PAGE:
Editors' note: What follows is the fifth part of an exchange on Russian-Western relations following from David Kramer and Lilia Shevtsova's monthly column at The American Interest Online (see especially their February 21 essay, "Here We Go Again: Falling for the Russia Trap"). On March 12, Thomas Graham responded with his essay, "In Defense of a Strategic Approach to Russia." On March 29, Andrew Wood joined the conversation with “Russian and Western Views of National Interests.” On April 4, David Kramer replied to Graham with "The Debate Is On." Further contributions are forthcoming.

Lilia Shevtsova
Shevtsova chaired the Russian Domestic Politics and Political Institutions Program at the Carnegie Moscow Center, dividing her time between Carnegie’s offices in Washington, DC, and Moscow. She had been with Carnegie since 1995.
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I am pleased that David Kramer and I have managed to attract our opponents to discussing Russia and U.S. policies with respect to it. I am even more pleased that Thomas Graham, whom I consider one of the most subtle and thoughtful Western analysts of Russia, responded to our article. Paradoxically, Graham’s response, entitled “In Defense of a Strategic Approach to Russia”, as well as his other thoughts on Russia, provide additional arguments in support of our position. We can only thank Graham for helping us to justify our views.

Essentially, Graham’s essay is a manifesto for a foreign policy school of thought that we will call, using his term, the “American strategists.” The “strategists” determined Washington’s policy toward Russia during President Obama’s first term and will most likely continue to do into his second term. It is important to enumerate the ideas held by this school, since they reflect the way a large segment of the American political establishment looks at foreign policy.

First, Graham’s main argument: that U.S. Russia policy should demonstrate “hard-nosed, consistent commitment to American interests.” One cannot agree more with this. Indeed Russia’s policy toward the United States should also be based on commitment to Russian interests. I will not argue with Graham’s definition of American interests. It is not a topic for a Russian citizen to opine on. But Graham somehow forgot to define American interests with respect to the outside world, apparently believing that these interests are clear enough on their own. Well, not to me. I would like to know to what extent the United States is committed to the preservation of the current world order and its post-World War II institutional architecture. I would like to know to what extent the United States is willing to support its reform. I would like to know whether Graham believes that continued support of the current model of liberal democracy is in America’s interests. Or, perhaps, he, like several authors of The American Interest and other critics of this model, thinks it should be revised. Graham does not discuss these issues. Having promised to clarify “America’s long-term national interests”, he immediately proceeds to define the mechanism of Russian-American relations: “the strategists’ ultimate goal is not cooperation for the sake of cooperation, but the creation of the balance of cooperation, competition and indifference that best advances American interests.” But what these interests are remains unclear. What if they contradict Russian interests so much that any sustainable cooperation between the two countries is impossible?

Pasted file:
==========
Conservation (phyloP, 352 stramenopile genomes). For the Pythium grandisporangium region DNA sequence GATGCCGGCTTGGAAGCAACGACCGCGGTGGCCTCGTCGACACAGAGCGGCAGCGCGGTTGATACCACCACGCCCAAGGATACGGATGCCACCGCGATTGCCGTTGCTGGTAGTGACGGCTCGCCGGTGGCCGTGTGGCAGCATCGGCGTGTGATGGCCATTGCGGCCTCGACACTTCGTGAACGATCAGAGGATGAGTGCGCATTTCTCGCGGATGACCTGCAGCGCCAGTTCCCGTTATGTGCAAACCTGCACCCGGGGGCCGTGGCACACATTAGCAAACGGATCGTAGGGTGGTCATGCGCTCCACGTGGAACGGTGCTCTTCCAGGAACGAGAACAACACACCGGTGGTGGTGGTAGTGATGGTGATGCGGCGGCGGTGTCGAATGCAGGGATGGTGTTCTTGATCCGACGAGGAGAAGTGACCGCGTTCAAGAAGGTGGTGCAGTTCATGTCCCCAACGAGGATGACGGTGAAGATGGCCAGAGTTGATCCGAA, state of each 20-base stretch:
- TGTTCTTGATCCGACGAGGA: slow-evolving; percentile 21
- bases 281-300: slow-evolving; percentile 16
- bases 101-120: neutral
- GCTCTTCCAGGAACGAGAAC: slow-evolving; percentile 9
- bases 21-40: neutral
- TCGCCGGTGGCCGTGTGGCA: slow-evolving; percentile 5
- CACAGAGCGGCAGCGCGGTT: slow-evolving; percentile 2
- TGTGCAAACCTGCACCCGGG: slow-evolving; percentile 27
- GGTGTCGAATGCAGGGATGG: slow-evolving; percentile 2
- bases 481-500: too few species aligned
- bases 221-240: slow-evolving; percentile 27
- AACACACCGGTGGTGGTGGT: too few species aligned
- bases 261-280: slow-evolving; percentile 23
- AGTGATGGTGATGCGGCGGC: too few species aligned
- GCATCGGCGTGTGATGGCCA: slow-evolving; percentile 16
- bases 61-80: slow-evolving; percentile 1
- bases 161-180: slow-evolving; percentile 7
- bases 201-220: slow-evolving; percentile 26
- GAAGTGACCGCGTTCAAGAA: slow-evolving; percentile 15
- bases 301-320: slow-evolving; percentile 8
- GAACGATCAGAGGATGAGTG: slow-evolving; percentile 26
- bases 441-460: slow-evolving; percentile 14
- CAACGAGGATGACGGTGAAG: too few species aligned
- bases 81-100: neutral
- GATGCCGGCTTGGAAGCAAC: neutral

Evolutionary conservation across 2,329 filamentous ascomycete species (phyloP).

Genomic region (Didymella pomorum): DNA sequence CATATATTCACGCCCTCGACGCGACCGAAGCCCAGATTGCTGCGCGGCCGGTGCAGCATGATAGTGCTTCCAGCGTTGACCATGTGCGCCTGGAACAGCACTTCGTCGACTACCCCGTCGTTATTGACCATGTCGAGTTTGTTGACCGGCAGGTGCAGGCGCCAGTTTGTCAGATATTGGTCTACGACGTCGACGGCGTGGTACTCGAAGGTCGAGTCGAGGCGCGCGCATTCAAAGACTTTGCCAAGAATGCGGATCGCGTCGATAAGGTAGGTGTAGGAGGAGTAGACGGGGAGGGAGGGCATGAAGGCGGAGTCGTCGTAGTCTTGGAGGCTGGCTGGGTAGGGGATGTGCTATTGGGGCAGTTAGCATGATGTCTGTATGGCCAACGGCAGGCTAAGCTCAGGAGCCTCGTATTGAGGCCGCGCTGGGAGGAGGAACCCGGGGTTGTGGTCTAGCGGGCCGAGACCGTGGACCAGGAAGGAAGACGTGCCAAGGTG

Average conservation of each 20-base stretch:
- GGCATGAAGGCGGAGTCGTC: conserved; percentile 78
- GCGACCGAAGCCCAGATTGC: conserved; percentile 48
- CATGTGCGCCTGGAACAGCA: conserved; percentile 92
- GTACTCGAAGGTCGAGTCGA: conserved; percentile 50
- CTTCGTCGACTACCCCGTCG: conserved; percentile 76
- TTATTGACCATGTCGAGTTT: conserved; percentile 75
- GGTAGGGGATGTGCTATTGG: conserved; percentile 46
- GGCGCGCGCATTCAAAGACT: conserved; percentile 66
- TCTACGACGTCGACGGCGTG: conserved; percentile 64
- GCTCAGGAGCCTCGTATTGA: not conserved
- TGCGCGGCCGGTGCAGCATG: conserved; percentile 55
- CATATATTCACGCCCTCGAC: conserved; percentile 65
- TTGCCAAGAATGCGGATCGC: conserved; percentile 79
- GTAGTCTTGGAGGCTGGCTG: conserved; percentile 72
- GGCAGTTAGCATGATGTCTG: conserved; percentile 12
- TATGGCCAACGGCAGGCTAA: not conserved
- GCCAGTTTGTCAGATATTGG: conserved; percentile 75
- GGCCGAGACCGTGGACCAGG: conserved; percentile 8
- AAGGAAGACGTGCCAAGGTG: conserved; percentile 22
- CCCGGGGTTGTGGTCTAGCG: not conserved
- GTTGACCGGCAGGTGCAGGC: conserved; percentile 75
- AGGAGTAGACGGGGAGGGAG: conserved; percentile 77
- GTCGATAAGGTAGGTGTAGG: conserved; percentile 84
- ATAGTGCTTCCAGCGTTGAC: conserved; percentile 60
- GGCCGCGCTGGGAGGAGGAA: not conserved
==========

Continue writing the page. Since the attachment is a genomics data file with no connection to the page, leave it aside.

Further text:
Actually, later in his essay Graham discusses the challenges the United States faces on the global stage: “Maintaining strategic stability; preventing the spread of weapons of mass destruction; combating international terrorism;” and so forth. But he says nothing of the need to rethink the fundamental principles of global politics.  Thus, we can conclude that the author believes that preserving the global status quo and the current model of liberal democracy should be America’s main goals. But if indeed this is the case, then the United States cannot claim to be a world leader. After all, being a leader means supporting progress and renewal, not fighting a rearguard action to preserve an antiquated status quo. If this is indeed what he means, then let us reconcile ourselves with this conclusion and stop expecting the United States to offer us something it cannot offer.

Graham’s next argument elaborates on his pragmatic approach to the American agenda. The author mentions “linkage”, which is “an inescapable component of U.S.-Russian relations.” He assures us that by this word he does not mean a crude quid pro quo—for instance, “sacrificing Georgia to Russia in exchange for its support on Iran.” But if not that, then what is “linkage” supposed to mean? It turns out it means “creating the atmosphere and shaping expectations to persuade Russia to act in ways that advance our goals.” In other words, Graham tells us that the United States does not necessarily have to sacrifice Georgia to Russia; it can simply pretend that it is doing so, and if Russia believes this (or plays along) it will in turn support the United States on Iran. Well, this is politics, I suppose, and unfortunately politics and Machiavellian tactics go hand in hand. However, what’s good for the goose is also good for the gander; Moscow will also seek to “shape expectations.” And the Kremlin is a much smoother operator when it comes to shaping expectations and disorienting its partners. This skill was on full display during the “reset” period, and during Medvedev’s presidency, both of which periods frustrated quite a few expectations in Washington. ...

Read the full text of this article in the American Interest.